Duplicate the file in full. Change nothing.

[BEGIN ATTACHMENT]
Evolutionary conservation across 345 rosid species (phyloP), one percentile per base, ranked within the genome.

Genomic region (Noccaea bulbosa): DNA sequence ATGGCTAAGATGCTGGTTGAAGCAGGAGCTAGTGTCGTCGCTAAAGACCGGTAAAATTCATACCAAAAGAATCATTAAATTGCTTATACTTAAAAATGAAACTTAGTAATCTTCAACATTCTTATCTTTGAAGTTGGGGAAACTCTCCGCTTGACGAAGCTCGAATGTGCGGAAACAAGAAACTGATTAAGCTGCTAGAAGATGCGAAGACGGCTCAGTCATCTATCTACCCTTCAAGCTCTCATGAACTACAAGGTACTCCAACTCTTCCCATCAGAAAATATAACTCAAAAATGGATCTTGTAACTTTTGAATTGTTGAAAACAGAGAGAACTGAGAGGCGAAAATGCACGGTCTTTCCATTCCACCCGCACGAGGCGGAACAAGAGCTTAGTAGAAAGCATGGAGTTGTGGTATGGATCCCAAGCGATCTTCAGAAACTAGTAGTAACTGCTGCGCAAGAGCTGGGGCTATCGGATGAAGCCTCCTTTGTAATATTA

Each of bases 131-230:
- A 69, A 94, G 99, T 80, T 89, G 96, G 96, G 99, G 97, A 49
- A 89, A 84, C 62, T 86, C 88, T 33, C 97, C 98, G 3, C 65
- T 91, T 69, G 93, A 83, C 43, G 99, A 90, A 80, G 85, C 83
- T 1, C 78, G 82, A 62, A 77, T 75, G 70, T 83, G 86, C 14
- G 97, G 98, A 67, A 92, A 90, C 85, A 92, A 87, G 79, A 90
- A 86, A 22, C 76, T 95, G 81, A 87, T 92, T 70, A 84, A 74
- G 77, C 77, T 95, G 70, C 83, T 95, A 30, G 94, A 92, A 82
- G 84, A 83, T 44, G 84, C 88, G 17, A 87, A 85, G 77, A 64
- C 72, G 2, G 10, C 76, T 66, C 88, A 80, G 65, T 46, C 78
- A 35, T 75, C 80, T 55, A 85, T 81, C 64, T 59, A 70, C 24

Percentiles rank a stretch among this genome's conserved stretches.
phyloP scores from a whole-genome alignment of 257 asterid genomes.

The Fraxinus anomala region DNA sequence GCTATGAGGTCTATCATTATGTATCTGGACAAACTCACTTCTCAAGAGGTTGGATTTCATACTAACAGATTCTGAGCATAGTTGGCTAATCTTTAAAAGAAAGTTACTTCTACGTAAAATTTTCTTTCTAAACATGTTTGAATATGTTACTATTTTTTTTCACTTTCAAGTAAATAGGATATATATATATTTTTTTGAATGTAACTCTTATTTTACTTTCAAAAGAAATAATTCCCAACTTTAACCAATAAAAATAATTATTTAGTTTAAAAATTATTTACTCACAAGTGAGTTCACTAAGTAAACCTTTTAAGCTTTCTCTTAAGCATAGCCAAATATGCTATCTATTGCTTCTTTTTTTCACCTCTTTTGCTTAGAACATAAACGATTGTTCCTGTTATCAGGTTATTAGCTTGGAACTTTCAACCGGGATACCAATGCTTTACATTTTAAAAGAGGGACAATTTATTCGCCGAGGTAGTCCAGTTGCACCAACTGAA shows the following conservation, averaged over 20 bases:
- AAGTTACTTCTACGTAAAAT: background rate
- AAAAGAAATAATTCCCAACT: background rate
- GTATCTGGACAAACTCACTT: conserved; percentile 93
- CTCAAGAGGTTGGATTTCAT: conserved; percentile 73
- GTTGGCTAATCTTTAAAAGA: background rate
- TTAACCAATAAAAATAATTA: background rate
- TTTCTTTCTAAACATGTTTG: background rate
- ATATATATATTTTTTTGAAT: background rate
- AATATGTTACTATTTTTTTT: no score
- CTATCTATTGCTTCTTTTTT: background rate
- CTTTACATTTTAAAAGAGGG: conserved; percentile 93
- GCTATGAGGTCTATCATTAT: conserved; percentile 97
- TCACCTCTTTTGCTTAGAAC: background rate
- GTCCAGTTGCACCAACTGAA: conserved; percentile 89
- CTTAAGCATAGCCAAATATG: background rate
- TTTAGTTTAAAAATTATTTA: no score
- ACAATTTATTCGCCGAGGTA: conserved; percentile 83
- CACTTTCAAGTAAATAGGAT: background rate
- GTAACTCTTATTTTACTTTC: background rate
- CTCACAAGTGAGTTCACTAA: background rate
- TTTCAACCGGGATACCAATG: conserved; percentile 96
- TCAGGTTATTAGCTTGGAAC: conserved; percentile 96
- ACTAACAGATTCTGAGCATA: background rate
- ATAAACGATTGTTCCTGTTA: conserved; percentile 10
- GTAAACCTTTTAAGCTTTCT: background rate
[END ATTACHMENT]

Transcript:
Evolutionary conservation across 345 rosid species (phyloP), one percentile per base, ranked within the genome.

Genomic region (Noccaea bulbosa): DNA sequence ATGGCTAAGATGCTGGTTGAAGCAGGAGCTAGTGTCGTCGCTAAAGACCGGTAAAATTCATACCAAAAGAATCATTAAATTGCTTATACTTAAAAATGAAACTTAGTAATCTTCAACATTCTTATCTTTGAAGTTGGGGAAACTCTCCGCTTGACGAAGCTCGAATGTGCGGAAACAAGAAACTGATTAAGCTGCTAGAAGATGCGAAGACGGCTCAGTCATCTATCTACCCTTCAAGCTCTCATGAACTACAAGGTACTCCAACTCTTCCCATCAGAAAATATAACTCAAAAATGGATCTTGTAACTTTTGAATTGTTGAAAACAGAGAGAACTGAGAGGCGAAAATGCACGGTCTTTCCATTCCACCCGCACGAGGCGGAACAAGAGCTTAGTAGAAAGCATGGAGTTGTGGTATGGATCCCAAGCGATCTTCAGAAACTAGTAGTAACTGCTGCGCAAGAGCTGGGGCTATCGGATGAAGCCTCCTTTGTAATATTA

Each of bases 131-230:
- A 69, A 94, G 99, T 80, T 89, G 96, G 96, G 99, G 97, A 49
- A 89, A 84, C 62, T 86, C 88, T 33, C 97, C 98, G 3, C 65
- T 91, T 69, G 93, A 83, C 43, G 99, A 90, A 80, G 85, C 83
- T 1, C 78, G 82, A 62, A 77, T 75, G 70, T 83, G 86, C 14
- G 97, G 98, A 67, A 92, A 90, C 85, A 92, A 87, G 79, A 90
- A 86, A 22, C 76, T 95, G 81, A 87, T 92, T 70, A 84, A 74
- G 77, C 77, T 95, G 70, C 83, T 95, A 30, G 94, A 92, A 82
- G 84, A 83, T 44, G 84, C 88, G 17, A 87, A 85, G 77, A 64
- C 72, G 2, G 10, C 76, T 66, C 88, A 80, G 65, T 46, C 78
- A 35, T 75, C 80, T 55, A 85, T 81, C 64, T 59, A 70, C 24

Percentiles rank a stretch among this genome's conserved stretches.
phyloP scores from a whole-genome alignment of 257 asterid genomes.

The Fraxinus anomala region DNA sequence GCTATGAGGTCTATCATTATGTATCTGGACAAACTCACTTCTCAAGAGGTTGGATTTCATACTAACAGATTCTGAGCATAGTTGGCTAATCTTTAAAAGAAAGTTACTTCTACGTAAAATTTTCTTTCTAAACATGTTTGAATATGTTACTATTTTTTTTCACTTTCAAGTAAATAGGATATATATATATTTTTTTGAATGTAACTCTTATTTTACTTTCAAAAGAAATAATTCCCAACTTTAACCAATAAAAATAATTATTTAGTTTAAAAATTATTTACTCACAAGTGAGTTCACTAAGTAAACCTTTTAAGCTTTCTCTTAAGCATAGCCAAATATGCTATCTATTGCTTCTTTTTTTCACCTCTTTTGCTTAGAACATAAACGATTGTTCCTGTTATCAGGTTATTAGCTTGGAACTTTCAACCGGGATACCAATGCTTTACATTTTAAAAGAGGGACAATTTATTCGCCGAGGTAGTCCAGTTGCACCAACTGAA shows the following conservation, averaged over 20 bases:
- AAGTTACTTCTACGTAAAAT: background rate
- AAAAGAAATAATTCCCAACT: background rate
- GTATCTGGACAAACTCACTT: conserved; percentile 93
- CTCAAGAGGTTGGATTTCAT: conserved; percentile 73
- GTTGGCTAATCTTTAAAAGA: background rate
- TTAACCAATAAAAATAATTA: background rate
- TTTCTTTCTAAACATGTTTG: background rate
- ATATATATATTTTTTTGAAT: background rate
- AATATGTTACTATTTTTTTT: no score
- CTATCTATTGCTTCTTTTTT: background rate
- CTTTACATTTTAAAAGAGGG: conserved; percentile 93
- GCTATGAGGTCTATCATTAT: conserved; percentile 97
- TCACCTCTTTTGCTTAGAAC: background rate
- GTCCAGTTGCACCAACTGAA: conserved; percentile 89
- CTTAAGCATAGCCAAATATG: background rate
- TTTAGTTTAAAAATTATTTA: no score
- ACAATTTATTCGCCGAGGTA: conserved; percentile 83
- CACTTTCAAGTAAATAGGAT: background rate
- GTAACTCTTATTTTACTTTC: background rate
- CTCACAAGTGAGTTCACTAA: background rate
- TTTCAACCGGGATACCAATG: conserved; percentile 96
- TCAGGTTATTAGCTTGGAAC: conserved; percentile 96
- ACTAACAGATTCTGAGCATA: background rate
- ATAAACGATTGTTCCTGTTA: conserved; percentile 10
- GTAAACCTTTTAAGCTTTCT: background rate